Famous London auction house makes multimillion-pound sale of rare Islamic art pieces
Baku, May 1, AZERTAC
Sotheby's has once again attracted attention with a multimillion-pound sale of some of the rarest and most valuable works of Islamic art, according to Anadolu Agency.
The world-renowned auction house in London held bidding on April 26, which featured pieces that spanned from the first centuries of Islam to the early 19th century.
Benedict Carter, the head of Sotheby’s Islamic and Indian art department, told Anadolu that the auction encompasses different types of material culture from across the Islamic world from Spain on the one hand, to South Asia on the other, running through the entire Middle East, North Africa, Middle East, Turkey, Iran, India, and South Asia.
He said the sale had about 135 pieces.
"Among the highlights are the two swords. They're both Indian, one from the 17th century, the other from the 18th century,” he said.
"The top line is actually a single illustrated folio from probably the greatest illustrated Persian manuscripts ever produced by Shahnameh of Shah Tahmasp. That is really one of the rarest sort of single-leaf illustrations that you would find left on the market today," he said.
The highest-priced item sold was a folio from Shahnameh of Shah Tahmasp, which depicts a battle scene from the Iran-Turan War, which sold for £4.9 million ($6.1 million.)
The folio was a gift from Shah Tahmasp, the son of Shah Ismail, to Ottoman Sultan Selim II in 1568.
The Shahnameh manuscript made for Shah Tahmasp of Persia (1514-76) is universally acknowledged as one of the supreme illustrated manuscripts of any period or culture and is among the greatest works of art in the world.
"On top of that, there was important Quranic material, including single leaves from the early Islamic period from the eighth to ninth centuries, as well as Qurans from Ottoman Türkiye in the 17th and 18th centuries, as well as India and Iran," said Carter.
An exceptional 17th-century Ottoman dagger with a gold inlaid blade was sold for £254,000.
There was also decorative art from the Islamic world -- principally the Ottoman period from the 18th and 19th centuries.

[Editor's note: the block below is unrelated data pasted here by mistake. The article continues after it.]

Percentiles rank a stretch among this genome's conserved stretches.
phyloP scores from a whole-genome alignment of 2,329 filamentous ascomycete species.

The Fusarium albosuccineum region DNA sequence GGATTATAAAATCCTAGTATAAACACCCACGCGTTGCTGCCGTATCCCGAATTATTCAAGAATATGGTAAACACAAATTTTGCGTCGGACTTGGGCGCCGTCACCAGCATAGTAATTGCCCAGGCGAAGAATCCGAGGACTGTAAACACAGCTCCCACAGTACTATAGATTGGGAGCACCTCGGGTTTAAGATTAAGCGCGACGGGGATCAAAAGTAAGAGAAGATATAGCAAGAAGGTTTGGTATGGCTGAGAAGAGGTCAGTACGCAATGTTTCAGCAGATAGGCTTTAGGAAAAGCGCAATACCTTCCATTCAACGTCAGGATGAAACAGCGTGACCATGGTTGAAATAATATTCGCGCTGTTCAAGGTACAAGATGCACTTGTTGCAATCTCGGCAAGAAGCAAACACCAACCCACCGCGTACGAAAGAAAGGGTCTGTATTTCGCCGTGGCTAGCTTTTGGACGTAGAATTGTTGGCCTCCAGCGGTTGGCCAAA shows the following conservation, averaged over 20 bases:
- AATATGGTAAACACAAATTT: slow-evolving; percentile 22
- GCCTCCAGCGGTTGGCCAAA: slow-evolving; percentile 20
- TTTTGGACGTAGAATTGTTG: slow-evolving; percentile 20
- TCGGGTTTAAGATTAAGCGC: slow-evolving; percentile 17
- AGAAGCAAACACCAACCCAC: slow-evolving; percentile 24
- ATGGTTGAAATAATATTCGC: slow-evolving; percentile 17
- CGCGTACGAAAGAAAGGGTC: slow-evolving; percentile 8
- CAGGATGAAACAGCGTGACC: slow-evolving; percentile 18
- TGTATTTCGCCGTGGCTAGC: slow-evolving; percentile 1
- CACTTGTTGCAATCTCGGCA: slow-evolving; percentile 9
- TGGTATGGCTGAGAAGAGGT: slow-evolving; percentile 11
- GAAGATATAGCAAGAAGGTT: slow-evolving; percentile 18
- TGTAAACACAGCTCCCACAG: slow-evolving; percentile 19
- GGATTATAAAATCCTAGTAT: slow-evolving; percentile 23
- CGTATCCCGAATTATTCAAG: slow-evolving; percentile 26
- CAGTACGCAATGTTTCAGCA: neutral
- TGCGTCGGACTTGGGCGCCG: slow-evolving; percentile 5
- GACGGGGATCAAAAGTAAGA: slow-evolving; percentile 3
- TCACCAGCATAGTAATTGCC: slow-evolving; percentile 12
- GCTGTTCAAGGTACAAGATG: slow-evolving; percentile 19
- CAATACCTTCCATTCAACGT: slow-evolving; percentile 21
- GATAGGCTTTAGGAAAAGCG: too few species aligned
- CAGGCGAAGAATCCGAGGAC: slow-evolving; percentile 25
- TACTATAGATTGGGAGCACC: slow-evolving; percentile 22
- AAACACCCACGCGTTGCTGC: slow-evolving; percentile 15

An Iznik "Golden Horn" vase from around 1530-1540 was sold for nearly £100,000 ($126,000).
The auction brought in £12. 5 million ($15.7 million) with 84 lots sold, including textiles, ceramics, metalwork, and painting.
According to Carter, it is difficult to know who is really going to come out and keep bidding on the most important things.
"There are always a lot of surprises whether there are important private buyers as well as museum buyers from both the Middle East and the US, and Europe. I'd say that in general, though, the pattern over the last five or six years has been that the best pieces in the market, that sort of masterpieces have always been the most sought after," he said.
He said these items do seem to be getting more expensive because there is more value attached to their rarity than ever.
"So, there's definitely a sort of premium attached to the items of the most beautiful and the best condition with the most distinguished history," he added.
Islamic art has a long and rich history, stretching back more than 1,400 years from the geometric patterns of early Islamic architecture to the intricate calligraphy of Quranic manuscripts.
In recent years, interest in Islamic art has grown significantly, driven in part by the increasing wealth and interest of collectors from the Middle East and Asia.
Auctions like the one in London provide an opportunity for collectors and enthusiasts to appreciate and acquire unique and valuable works of art from the Islamic world.
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